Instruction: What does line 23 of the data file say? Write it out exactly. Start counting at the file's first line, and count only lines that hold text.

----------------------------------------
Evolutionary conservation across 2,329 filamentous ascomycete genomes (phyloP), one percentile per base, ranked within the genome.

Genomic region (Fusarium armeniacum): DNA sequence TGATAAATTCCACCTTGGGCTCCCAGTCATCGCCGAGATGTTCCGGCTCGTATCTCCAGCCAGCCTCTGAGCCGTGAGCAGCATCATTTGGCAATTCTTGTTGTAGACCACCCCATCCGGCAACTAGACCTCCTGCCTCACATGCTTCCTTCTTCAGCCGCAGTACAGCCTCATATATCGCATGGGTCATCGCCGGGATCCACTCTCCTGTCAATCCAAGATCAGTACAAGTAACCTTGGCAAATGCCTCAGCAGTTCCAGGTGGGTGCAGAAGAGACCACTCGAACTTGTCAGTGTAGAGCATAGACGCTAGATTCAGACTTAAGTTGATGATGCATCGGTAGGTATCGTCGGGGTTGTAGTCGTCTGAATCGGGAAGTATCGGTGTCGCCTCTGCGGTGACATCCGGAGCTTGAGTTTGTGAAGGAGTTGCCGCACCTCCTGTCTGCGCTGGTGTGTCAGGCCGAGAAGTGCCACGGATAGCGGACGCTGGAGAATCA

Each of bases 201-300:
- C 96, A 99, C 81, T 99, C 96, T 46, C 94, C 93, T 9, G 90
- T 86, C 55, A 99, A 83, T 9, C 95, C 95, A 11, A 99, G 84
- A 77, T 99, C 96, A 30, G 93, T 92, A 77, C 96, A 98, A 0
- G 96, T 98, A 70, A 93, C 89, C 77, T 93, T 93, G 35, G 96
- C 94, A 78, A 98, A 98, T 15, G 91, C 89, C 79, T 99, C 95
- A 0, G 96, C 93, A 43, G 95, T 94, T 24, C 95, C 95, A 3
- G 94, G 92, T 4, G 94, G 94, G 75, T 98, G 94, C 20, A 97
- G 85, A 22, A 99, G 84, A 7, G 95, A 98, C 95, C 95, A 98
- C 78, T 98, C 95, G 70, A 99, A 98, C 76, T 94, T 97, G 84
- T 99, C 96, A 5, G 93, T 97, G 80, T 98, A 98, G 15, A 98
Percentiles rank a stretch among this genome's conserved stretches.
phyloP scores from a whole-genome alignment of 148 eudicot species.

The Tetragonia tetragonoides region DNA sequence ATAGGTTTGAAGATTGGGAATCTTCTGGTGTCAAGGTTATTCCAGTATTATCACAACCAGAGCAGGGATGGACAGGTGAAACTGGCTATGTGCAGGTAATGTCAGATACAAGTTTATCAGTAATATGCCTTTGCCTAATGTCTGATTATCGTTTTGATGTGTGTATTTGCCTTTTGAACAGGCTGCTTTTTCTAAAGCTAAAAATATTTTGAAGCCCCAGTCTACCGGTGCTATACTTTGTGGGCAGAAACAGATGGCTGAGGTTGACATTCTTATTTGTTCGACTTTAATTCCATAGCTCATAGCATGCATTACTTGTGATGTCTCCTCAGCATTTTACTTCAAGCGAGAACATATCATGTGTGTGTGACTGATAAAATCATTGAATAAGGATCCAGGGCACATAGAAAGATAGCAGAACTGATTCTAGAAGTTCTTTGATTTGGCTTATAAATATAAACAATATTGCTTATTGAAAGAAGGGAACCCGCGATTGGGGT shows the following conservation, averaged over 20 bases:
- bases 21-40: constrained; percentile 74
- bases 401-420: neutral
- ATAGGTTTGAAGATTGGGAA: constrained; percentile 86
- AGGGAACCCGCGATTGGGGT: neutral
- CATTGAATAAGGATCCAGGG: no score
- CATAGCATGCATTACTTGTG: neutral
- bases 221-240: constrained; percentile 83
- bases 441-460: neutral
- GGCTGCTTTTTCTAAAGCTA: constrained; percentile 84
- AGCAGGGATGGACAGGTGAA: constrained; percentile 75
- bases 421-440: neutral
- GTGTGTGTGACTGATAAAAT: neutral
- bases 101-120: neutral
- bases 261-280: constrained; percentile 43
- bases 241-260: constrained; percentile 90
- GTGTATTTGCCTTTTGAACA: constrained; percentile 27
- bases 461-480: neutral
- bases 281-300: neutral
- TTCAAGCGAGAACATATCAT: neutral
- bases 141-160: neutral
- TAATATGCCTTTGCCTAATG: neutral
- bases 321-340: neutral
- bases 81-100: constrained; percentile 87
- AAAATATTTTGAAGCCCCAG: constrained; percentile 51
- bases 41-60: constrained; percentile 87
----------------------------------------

- bases 221-240: constrained; percentile 83